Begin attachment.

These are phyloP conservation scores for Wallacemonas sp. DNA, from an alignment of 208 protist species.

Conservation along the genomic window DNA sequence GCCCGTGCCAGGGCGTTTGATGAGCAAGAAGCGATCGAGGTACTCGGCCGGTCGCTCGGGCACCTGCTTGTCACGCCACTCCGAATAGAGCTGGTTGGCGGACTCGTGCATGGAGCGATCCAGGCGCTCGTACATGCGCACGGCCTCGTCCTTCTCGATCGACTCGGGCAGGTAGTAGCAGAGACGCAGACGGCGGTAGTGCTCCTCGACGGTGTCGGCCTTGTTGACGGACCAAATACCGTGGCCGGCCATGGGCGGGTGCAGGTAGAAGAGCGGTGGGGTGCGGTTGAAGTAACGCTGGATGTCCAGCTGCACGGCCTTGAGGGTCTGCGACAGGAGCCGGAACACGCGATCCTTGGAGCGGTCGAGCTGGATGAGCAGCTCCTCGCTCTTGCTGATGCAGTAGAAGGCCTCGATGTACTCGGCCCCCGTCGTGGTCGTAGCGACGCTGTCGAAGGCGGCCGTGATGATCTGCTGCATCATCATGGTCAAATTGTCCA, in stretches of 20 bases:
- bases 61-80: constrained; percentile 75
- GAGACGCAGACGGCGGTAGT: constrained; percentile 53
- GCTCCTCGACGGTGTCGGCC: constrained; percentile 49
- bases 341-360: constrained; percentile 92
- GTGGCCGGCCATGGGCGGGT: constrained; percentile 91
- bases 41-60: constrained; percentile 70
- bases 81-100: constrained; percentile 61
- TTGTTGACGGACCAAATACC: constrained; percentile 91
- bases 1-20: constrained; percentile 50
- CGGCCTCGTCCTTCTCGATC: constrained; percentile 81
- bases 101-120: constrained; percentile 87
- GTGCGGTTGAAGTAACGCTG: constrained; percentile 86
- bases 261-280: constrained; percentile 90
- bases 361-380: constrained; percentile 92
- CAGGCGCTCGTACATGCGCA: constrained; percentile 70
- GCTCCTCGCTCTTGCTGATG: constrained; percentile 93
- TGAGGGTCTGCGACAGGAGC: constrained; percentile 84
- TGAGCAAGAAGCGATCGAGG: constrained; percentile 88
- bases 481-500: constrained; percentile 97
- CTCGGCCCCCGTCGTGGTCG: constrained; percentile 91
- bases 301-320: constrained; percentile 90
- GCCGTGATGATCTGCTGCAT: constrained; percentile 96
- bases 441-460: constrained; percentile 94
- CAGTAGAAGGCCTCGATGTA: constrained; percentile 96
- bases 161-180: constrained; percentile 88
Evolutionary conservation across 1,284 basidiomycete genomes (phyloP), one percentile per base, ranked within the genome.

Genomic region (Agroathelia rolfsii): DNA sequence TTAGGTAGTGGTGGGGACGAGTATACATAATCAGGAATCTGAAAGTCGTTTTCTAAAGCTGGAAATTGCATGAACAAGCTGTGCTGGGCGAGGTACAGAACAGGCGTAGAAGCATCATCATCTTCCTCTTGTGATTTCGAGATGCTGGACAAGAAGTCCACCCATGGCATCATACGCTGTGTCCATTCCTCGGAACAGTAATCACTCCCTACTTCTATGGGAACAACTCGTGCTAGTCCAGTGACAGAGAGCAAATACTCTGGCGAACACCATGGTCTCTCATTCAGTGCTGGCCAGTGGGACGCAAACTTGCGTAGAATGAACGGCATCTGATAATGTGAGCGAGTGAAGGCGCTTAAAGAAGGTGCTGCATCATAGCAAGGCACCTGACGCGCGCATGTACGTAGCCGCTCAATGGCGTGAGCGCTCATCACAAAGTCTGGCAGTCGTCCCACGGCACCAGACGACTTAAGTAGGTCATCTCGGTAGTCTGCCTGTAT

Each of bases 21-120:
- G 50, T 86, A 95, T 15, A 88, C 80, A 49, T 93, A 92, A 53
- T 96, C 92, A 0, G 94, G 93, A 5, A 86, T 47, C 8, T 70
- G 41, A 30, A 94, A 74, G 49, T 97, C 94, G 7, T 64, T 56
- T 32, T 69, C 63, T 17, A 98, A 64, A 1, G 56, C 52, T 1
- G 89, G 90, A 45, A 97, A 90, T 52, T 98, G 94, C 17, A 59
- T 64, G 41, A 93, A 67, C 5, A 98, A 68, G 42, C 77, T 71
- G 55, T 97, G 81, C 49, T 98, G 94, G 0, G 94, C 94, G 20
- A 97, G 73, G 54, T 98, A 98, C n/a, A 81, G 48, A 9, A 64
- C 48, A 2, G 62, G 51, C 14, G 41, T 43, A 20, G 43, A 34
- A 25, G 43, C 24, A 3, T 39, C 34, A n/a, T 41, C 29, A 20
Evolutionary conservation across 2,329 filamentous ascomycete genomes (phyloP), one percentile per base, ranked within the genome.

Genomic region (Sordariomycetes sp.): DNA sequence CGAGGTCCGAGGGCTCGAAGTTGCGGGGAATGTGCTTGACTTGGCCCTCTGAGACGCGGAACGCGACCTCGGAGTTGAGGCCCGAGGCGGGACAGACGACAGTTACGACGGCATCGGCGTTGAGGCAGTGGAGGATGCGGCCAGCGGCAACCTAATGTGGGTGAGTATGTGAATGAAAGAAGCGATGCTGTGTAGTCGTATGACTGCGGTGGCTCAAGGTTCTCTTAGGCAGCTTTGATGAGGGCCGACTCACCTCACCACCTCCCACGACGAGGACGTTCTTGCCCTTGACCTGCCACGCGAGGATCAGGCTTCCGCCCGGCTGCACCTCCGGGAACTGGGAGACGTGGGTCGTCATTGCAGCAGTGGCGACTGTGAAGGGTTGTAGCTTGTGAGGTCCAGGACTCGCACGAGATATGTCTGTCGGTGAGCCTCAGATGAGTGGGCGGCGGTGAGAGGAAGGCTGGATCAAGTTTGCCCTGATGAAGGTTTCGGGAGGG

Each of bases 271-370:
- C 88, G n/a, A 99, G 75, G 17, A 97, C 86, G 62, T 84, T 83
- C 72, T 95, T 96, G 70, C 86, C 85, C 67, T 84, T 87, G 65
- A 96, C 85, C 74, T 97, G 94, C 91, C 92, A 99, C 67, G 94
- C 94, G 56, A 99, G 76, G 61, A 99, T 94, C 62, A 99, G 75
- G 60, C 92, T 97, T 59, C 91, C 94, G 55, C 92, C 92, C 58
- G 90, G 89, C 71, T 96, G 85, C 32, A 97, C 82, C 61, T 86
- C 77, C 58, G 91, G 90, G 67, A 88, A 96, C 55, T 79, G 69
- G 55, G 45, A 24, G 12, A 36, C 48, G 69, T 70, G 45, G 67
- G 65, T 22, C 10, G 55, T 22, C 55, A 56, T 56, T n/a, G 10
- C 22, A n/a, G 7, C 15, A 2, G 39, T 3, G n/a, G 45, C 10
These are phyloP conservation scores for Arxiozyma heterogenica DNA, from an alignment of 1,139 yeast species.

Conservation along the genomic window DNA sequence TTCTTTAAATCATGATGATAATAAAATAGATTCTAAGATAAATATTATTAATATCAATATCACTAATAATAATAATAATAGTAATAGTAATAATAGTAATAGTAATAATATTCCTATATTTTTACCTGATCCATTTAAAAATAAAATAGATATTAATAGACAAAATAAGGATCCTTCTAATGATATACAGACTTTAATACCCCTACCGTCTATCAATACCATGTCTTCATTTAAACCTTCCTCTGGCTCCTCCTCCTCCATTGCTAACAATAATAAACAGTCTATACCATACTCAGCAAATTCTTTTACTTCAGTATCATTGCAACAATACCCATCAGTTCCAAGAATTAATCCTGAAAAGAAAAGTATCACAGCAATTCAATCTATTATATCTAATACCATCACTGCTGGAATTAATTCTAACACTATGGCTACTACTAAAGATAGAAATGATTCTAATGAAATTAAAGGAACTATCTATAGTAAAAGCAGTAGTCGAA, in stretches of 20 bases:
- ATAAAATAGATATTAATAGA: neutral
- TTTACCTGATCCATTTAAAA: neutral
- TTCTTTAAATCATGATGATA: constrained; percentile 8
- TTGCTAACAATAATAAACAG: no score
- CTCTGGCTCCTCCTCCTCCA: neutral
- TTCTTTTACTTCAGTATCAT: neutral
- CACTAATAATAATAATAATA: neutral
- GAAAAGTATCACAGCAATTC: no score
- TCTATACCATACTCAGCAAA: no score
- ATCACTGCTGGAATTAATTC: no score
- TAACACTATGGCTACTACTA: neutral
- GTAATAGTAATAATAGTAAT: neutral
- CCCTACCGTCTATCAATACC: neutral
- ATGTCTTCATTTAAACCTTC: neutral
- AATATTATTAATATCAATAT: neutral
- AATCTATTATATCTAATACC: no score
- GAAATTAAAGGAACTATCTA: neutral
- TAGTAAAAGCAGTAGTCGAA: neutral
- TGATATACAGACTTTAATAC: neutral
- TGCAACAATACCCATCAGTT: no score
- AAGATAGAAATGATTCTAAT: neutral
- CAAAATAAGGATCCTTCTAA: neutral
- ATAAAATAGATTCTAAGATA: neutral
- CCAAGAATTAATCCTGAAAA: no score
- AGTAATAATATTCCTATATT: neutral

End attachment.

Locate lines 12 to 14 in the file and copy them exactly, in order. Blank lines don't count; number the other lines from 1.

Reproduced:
- CGGCCTCGTCCTTCTCGATC: constrained; percentile 81
- bases 101-120: constrained; percentile 87
- GTGCGGTTGAAGTAACGCTG: constrained; percentile 86